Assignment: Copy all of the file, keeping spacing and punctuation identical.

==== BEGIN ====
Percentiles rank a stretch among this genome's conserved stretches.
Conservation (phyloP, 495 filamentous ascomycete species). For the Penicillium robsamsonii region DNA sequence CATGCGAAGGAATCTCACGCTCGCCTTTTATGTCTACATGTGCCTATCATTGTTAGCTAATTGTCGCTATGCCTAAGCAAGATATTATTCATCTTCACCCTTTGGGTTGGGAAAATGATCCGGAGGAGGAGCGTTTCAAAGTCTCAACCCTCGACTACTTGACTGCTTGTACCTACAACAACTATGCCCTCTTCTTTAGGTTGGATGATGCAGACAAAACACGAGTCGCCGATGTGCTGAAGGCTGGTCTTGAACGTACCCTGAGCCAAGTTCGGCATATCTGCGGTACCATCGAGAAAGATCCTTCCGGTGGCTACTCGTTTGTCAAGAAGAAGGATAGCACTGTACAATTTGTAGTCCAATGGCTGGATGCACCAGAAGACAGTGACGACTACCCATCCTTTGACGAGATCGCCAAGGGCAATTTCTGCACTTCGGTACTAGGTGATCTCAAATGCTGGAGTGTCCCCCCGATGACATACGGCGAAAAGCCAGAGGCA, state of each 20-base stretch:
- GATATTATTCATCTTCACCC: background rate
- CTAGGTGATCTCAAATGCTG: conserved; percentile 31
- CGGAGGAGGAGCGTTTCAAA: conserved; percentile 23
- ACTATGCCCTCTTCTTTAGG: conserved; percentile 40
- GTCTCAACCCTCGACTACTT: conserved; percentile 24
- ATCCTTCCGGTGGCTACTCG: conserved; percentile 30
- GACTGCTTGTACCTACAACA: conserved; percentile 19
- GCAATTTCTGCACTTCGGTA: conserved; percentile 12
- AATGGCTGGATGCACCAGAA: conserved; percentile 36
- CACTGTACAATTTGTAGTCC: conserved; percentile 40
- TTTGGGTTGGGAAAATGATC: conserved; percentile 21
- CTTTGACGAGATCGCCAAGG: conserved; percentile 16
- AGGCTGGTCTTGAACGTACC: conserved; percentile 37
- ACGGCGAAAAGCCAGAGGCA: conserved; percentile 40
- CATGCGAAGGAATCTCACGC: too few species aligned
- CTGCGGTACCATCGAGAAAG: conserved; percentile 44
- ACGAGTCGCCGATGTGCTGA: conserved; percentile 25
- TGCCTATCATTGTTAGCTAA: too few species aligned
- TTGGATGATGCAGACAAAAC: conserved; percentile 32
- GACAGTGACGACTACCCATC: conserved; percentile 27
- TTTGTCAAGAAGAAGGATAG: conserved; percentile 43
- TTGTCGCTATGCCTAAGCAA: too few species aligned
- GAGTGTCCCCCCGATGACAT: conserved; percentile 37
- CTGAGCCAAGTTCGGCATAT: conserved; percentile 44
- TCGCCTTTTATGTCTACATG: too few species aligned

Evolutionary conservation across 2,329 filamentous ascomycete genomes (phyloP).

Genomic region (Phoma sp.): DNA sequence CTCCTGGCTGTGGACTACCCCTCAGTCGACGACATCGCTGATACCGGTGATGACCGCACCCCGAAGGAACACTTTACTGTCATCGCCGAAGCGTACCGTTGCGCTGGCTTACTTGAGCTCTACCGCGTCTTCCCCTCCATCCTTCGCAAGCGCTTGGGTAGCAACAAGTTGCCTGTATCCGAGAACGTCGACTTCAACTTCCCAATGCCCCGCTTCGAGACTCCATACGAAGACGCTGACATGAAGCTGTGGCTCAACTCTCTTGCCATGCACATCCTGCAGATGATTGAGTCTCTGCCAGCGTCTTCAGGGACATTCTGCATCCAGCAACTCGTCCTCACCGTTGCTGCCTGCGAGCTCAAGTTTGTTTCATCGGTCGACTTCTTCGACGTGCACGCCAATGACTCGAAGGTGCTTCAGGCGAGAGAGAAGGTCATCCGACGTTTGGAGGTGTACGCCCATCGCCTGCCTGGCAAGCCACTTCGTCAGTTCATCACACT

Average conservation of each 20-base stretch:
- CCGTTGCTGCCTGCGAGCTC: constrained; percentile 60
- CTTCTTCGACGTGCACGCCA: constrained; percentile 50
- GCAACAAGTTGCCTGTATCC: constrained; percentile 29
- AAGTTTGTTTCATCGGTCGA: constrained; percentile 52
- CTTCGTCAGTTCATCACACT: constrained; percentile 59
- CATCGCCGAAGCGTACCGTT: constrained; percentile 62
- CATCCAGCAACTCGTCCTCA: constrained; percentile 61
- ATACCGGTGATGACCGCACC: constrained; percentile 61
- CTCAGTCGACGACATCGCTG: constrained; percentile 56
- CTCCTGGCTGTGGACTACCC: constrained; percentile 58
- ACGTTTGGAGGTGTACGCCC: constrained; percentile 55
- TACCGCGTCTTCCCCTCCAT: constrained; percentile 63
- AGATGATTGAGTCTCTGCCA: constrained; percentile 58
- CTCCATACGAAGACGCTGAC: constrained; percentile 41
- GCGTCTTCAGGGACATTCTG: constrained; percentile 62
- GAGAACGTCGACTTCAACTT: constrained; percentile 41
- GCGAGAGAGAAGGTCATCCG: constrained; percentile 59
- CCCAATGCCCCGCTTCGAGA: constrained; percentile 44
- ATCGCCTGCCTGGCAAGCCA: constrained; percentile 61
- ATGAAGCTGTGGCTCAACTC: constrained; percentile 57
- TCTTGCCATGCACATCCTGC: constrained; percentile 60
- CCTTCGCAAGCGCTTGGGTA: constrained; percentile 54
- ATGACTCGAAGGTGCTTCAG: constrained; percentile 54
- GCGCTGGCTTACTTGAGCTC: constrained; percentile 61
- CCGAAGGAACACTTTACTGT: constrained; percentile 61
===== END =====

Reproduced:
Percentiles rank a stretch among this genome's conserved stretches.
Conservation (phyloP, 495 filamentous ascomycete species). For the Penicillium robsamsonii region DNA sequence CATGCGAAGGAATCTCACGCTCGCCTTTTATGTCTACATGTGCCTATCATTGTTAGCTAATTGTCGCTATGCCTAAGCAAGATATTATTCATCTTCACCCTTTGGGTTGGGAAAATGATCCGGAGGAGGAGCGTTTCAAAGTCTCAACCCTCGACTACTTGACTGCTTGTACCTACAACAACTATGCCCTCTTCTTTAGGTTGGATGATGCAGACAAAACACGAGTCGCCGATGTGCTGAAGGCTGGTCTTGAACGTACCCTGAGCCAAGTTCGGCATATCTGCGGTACCATCGAGAAAGATCCTTCCGGTGGCTACTCGTTTGTCAAGAAGAAGGATAGCACTGTACAATTTGTAGTCCAATGGCTGGATGCACCAGAAGACAGTGACGACTACCCATCCTTTGACGAGATCGCCAAGGGCAATTTCTGCACTTCGGTACTAGGTGATCTCAAATGCTGGAGTGTCCCCCCGATGACATACGGCGAAAAGCCAGAGGCA, state of each 20-base stretch:
- GATATTATTCATCTTCACCC: background rate
- CTAGGTGATCTCAAATGCTG: conserved; percentile 31
- CGGAGGAGGAGCGTTTCAAA: conserved; percentile 23
- ACTATGCCCTCTTCTTTAGG: conserved; percentile 40
- GTCTCAACCCTCGACTACTT: conserved; percentile 24
- ATCCTTCCGGTGGCTACTCG: conserved; percentile 30
- GACTGCTTGTACCTACAACA: conserved; percentile 19
- GCAATTTCTGCACTTCGGTA: conserved; percentile 12
- AATGGCTGGATGCACCAGAA: conserved; percentile 36
- CACTGTACAATTTGTAGTCC: conserved; percentile 40
- TTTGGGTTGGGAAAATGATC: conserved; percentile 21
- CTTTGACGAGATCGCCAAGG: conserved; percentile 16
- AGGCTGGTCTTGAACGTACC: conserved; percentile 37
- ACGGCGAAAAGCCAGAGGCA: conserved; percentile 40
- CATGCGAAGGAATCTCACGC: too few species aligned
- CTGCGGTACCATCGAGAAAG: conserved; percentile 44
- ACGAGTCGCCGATGTGCTGA: conserved; percentile 25
- TGCCTATCATTGTTAGCTAA: too few species aligned
- TTGGATGATGCAGACAAAAC: conserved; percentile 32
- GACAGTGACGACTACCCATC: conserved; percentile 27
- TTTGTCAAGAAGAAGGATAG: conserved; percentile 43
- TTGTCGCTATGCCTAAGCAA: too few species aligned
- GAGTGTCCCCCCGATGACAT: conserved; percentile 37
- CTGAGCCAAGTTCGGCATAT: conserved; percentile 44
- TCGCCTTTTATGTCTACATG: too few species aligned

Evolutionary conservation across 2,329 filamentous ascomycete genomes (phyloP).

Genomic region (Phoma sp.): DNA sequence CTCCTGGCTGTGGACTACCCCTCAGTCGACGACATCGCTGATACCGGTGATGACCGCACCCCGAAGGAACACTTTACTGTCATCGCCGAAGCGTACCGTTGCGCTGGCTTACTTGAGCTCTACCGCGTCTTCCCCTCCATCCTTCGCAAGCGCTTGGGTAGCAACAAGTTGCCTGTATCCGAGAACGTCGACTTCAACTTCCCAATGCCCCGCTTCGAGACTCCATACGAAGACGCTGACATGAAGCTGTGGCTCAACTCTCTTGCCATGCACATCCTGCAGATGATTGAGTCTCTGCCAGCGTCTTCAGGGACATTCTGCATCCAGCAACTCGTCCTCACCGTTGCTGCCTGCGAGCTCAAGTTTGTTTCATCGGTCGACTTCTTCGACGTGCACGCCAATGACTCGAAGGTGCTTCAGGCGAGAGAGAAGGTCATCCGACGTTTGGAGGTGTACGCCCATCGCCTGCCTGGCAAGCCACTTCGTCAGTTCATCACACT

Average conservation of each 20-base stretch:
- CCGTTGCTGCCTGCGAGCTC: constrained; percentile 60
- CTTCTTCGACGTGCACGCCA: constrained; percentile 50
- GCAACAAGTTGCCTGTATCC: constrained; percentile 29
- AAGTTTGTTTCATCGGTCGA: constrained; percentile 52
- CTTCGTCAGTTCATCACACT: constrained; percentile 59
- CATCGCCGAAGCGTACCGTT: constrained; percentile 62
- CATCCAGCAACTCGTCCTCA: constrained; percentile 61
- ATACCGGTGATGACCGCACC: constrained; percentile 61
- CTCAGTCGACGACATCGCTG: constrained; percentile 56
- CTCCTGGCTGTGGACTACCC: constrained; percentile 58
- ACGTTTGGAGGTGTACGCCC: constrained; percentile 55
- TACCGCGTCTTCCCCTCCAT: constrained; percentile 63
- AGATGATTGAGTCTCTGCCA: constrained; percentile 58
- CTCCATACGAAGACGCTGAC: constrained; percentile 41
- GCGTCTTCAGGGACATTCTG: constrained; percentile 62
- GAGAACGTCGACTTCAACTT: constrained; percentile 41
- GCGAGAGAGAAGGTCATCCG: constrained; percentile 59
- CCCAATGCCCCGCTTCGAGA: constrained; percentile 44
- ATCGCCTGCCTGGCAAGCCA: constrained; percentile 61
- ATGAAGCTGTGGCTCAACTC: constrained; percentile 57
- TCTTGCCATGCACATCCTGC: constrained; percentile 60
- CCTTCGCAAGCGCTTGGGTA: constrained; percentile 54
- ATGACTCGAAGGTGCTTCAG: constrained; percentile 54
- GCGCTGGCTTACTTGAGCTC: constrained; percentile 61
- CCGAAGGAACACTTTACTGT: constrained; percentile 61